Mr. MacShane: My hon. Friend might reflect on the fact that when acts committed other than by non-state organisations are then condemned by tribunals and public opinion, that shows democracy at work. We are now talking about terrorism in 2001. We are talking about non-state organisations that commit wicked, godless crimes to intimidate people and destroy civilian life for political ends. That is unacceptable, and that is what we should concentrate on fighting.
The Parliamentary Under-Secretary of State for Foreign and Commonwealth Affairs (Mr. Ben Bradshaw): The UK remains engaged, with its EU partners and the US, in efforts to reinvigorate the middle east peace process. I particularly welcomed United States Secretary of State Colin Powell's speech last week, which set out the US Administration's vision of a comprehensive settlement, and the arrival of the two US envoys Bill Burns and General Zinni in the region yesterday. That represents an important opportunity for the process to be taken forward.
Roger Casale: My hon. Friend will know that the historical record demands, as recent events dictate, that Britain and Europe show leadership, along with the United States, in the century-long search for lasting peace and stability in the middle east. We failed after the first world war and the break-up of the Ottoman empire; we failed after the second world war; and we failed after the Gulf crisis, despite the promise of the Mitchell report and the Oslo accord. Does my hon. Friend agree that only a just settlement can produce lasting peace in the middle east, and that in order to be just, the settlement must take account of the legitimate claims of all the historic peoples of the middle east?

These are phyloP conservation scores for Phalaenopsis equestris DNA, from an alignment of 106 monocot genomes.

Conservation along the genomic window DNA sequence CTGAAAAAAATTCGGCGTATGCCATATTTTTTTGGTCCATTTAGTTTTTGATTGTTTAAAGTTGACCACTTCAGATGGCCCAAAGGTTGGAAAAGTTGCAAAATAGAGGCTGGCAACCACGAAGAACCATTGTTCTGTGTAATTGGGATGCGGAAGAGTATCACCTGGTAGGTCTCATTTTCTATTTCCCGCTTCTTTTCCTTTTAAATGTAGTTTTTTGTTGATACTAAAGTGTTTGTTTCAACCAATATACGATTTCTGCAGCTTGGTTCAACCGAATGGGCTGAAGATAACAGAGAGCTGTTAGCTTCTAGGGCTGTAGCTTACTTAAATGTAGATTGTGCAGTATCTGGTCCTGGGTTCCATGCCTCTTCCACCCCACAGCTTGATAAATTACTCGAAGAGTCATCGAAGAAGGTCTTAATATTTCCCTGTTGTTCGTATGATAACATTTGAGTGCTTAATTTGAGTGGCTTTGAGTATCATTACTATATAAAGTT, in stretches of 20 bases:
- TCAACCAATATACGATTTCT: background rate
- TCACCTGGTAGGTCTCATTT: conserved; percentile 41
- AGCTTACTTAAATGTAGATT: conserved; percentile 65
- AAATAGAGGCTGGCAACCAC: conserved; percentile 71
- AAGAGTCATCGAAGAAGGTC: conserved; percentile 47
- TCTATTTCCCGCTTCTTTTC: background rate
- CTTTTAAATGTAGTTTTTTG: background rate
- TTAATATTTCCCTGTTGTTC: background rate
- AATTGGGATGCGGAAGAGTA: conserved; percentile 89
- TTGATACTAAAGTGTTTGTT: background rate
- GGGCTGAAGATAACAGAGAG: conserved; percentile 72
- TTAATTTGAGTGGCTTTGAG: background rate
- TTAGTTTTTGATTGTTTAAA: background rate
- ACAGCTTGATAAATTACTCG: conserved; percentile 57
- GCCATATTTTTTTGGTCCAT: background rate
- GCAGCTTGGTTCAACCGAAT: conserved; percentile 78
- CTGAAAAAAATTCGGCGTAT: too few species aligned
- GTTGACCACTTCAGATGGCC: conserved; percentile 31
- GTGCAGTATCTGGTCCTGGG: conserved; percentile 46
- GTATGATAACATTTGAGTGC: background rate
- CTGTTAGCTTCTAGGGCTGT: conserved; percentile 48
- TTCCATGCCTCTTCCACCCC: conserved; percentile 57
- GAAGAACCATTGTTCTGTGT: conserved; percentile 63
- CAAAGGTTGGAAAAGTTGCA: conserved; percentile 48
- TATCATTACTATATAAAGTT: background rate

Mr. Geoffrey Clifton-Brown (Cotswold): Does not Israeli Foreign Minister Peres's statement that there is now broad agreement that a Palestinian state should be created represent a significant step towards a middle east peace settlement?
Richard Burden (Birmingham, Northfield): If we are to promote a just settlement in the middle east, is it not important for us to demonstrate consistency in our application of international law? Must we not continue to say that Israeli settlements are illegal? Should we not also say, as a European Union, that we would object to Israel's exporting goods from illegal settlements to the EU on the pretext that they were made in Israel?
Mr. Bradshaw: Yes. We are making progress in regard to imports from illegal settlements. Moreover, as my hon. Friend suggests, we continue to remind the Israelis that the settlements are illegal. In the end they will have to be dismantled. Their continuing growth does absolutely nothing to further the cause of peace in the middle east.
Tom Brake: I welcome the Minister's response and the progress that is being made on accession. On Cyprus, will the Minister confirm that he agrees with Gunter Verheugen, the European Commissioner with responsibility for enlargement, that our strategic goal is to take a united Cyprus as a new member, and that reaching that goal requires constructive and substantial progress towards a lasting solution? What does he think constitutes substantial and constructive progress?
Peter Hain: I confirm that we strongly endorse the European objective of accepting a united island into the European Union as part of the enlargement process. The Cypriots want to join. If the island were not united, we would still accept Cyprus's entrance to the European Union. We would not allow anyone to veto that provided that the Cypriots had completed the full process of negotiation and closed all the chapters. Currently they are in the lead among all the applicant countries in doing so.